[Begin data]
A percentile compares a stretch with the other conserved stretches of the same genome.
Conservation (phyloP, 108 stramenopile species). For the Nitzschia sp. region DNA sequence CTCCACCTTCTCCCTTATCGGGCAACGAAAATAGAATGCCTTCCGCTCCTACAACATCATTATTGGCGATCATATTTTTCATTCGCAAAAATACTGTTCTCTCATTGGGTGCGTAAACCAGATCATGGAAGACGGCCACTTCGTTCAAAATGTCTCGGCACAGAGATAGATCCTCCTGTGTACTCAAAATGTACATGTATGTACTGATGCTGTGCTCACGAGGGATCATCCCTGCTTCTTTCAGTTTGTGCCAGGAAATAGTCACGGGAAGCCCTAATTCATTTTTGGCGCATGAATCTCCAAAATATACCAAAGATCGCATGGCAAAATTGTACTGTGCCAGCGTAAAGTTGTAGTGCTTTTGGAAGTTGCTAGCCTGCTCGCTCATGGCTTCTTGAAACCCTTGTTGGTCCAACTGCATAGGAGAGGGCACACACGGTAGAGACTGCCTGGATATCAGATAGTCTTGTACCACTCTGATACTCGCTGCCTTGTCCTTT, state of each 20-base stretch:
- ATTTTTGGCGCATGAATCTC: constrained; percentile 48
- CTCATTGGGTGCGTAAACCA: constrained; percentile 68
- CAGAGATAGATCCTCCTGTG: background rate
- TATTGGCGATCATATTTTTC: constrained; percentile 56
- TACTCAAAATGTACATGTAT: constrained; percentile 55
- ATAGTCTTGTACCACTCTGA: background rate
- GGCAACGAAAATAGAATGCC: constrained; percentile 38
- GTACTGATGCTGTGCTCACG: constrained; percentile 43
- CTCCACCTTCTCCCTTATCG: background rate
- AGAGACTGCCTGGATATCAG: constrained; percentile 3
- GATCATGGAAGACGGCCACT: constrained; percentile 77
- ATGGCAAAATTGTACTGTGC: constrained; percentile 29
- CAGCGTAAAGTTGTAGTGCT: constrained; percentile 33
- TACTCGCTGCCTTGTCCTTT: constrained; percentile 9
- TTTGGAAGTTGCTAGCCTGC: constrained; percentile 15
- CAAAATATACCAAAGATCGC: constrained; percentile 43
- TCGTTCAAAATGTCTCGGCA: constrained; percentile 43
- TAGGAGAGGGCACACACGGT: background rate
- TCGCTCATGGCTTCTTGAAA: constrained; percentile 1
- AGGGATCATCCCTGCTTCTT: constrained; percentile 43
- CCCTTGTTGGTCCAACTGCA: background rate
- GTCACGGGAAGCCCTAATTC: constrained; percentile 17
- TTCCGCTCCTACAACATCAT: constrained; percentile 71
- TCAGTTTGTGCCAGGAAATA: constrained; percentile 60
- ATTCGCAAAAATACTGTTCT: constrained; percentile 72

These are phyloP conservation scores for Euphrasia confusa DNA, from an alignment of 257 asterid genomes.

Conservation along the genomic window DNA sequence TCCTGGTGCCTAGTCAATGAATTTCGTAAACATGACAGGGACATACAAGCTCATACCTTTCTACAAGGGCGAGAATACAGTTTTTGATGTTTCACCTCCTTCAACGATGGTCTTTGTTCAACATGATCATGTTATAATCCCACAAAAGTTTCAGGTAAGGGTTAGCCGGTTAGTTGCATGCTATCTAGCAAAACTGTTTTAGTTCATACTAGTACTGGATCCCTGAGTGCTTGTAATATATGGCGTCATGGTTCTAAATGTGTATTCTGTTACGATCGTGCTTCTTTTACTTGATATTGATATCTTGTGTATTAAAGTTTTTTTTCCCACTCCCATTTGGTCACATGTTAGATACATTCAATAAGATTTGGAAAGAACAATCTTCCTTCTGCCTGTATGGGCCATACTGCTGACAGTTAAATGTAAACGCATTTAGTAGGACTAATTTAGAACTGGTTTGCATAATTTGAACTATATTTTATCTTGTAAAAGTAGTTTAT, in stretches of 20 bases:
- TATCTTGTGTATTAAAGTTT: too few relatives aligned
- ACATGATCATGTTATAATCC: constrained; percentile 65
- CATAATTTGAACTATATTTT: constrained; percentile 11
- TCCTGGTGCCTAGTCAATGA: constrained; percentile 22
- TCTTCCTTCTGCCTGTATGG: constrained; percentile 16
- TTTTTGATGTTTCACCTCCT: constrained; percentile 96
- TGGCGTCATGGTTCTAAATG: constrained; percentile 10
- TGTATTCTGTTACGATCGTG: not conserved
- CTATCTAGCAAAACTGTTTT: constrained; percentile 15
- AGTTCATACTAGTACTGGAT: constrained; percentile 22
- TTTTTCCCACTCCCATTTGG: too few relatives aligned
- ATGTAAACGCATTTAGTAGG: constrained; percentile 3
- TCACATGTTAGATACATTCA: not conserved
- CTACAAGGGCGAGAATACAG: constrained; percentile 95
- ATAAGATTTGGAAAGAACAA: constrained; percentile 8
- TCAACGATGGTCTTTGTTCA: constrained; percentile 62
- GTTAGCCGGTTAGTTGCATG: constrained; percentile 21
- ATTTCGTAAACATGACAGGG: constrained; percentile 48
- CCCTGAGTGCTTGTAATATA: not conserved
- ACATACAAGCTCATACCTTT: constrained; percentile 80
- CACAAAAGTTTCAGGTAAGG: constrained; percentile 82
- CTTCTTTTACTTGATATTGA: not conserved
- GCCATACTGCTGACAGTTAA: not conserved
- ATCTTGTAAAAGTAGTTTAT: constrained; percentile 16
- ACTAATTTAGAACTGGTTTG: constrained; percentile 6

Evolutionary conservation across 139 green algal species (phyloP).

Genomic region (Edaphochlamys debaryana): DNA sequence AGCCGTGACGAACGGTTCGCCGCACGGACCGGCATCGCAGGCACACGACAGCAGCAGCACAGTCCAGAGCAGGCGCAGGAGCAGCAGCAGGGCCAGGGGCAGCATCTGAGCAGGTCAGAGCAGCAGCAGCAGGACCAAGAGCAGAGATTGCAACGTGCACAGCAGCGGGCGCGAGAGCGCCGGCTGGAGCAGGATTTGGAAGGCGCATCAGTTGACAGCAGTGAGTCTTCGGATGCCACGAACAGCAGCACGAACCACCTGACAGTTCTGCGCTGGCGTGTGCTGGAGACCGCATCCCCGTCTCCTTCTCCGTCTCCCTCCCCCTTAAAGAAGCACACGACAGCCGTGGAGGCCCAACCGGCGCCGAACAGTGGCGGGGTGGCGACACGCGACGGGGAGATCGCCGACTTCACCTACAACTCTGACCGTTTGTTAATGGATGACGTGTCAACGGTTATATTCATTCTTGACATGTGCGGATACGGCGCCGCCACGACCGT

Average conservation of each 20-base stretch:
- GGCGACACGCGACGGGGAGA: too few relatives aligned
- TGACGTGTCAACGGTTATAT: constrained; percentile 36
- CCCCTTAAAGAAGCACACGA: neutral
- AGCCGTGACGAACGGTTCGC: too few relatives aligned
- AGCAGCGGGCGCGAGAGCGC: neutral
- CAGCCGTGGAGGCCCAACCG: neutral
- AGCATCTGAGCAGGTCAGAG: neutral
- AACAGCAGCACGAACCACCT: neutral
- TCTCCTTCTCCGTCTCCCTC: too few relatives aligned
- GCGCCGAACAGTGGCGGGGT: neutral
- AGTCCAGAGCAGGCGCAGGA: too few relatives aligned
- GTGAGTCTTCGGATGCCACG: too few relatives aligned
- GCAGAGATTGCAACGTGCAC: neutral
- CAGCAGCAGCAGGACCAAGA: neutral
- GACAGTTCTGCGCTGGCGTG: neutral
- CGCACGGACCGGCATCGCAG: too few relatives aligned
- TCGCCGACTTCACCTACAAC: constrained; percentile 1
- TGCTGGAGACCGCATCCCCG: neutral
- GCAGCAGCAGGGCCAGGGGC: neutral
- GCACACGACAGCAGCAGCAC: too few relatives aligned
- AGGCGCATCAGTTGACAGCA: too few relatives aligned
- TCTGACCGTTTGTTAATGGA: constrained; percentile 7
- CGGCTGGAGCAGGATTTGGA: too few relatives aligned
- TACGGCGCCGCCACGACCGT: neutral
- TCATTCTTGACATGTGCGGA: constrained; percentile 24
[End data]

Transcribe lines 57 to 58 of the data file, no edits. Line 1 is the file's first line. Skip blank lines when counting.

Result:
Average conservation of each 20-base stretch:
- GGCGACACGCGACGGGGAGA: too few relatives aligned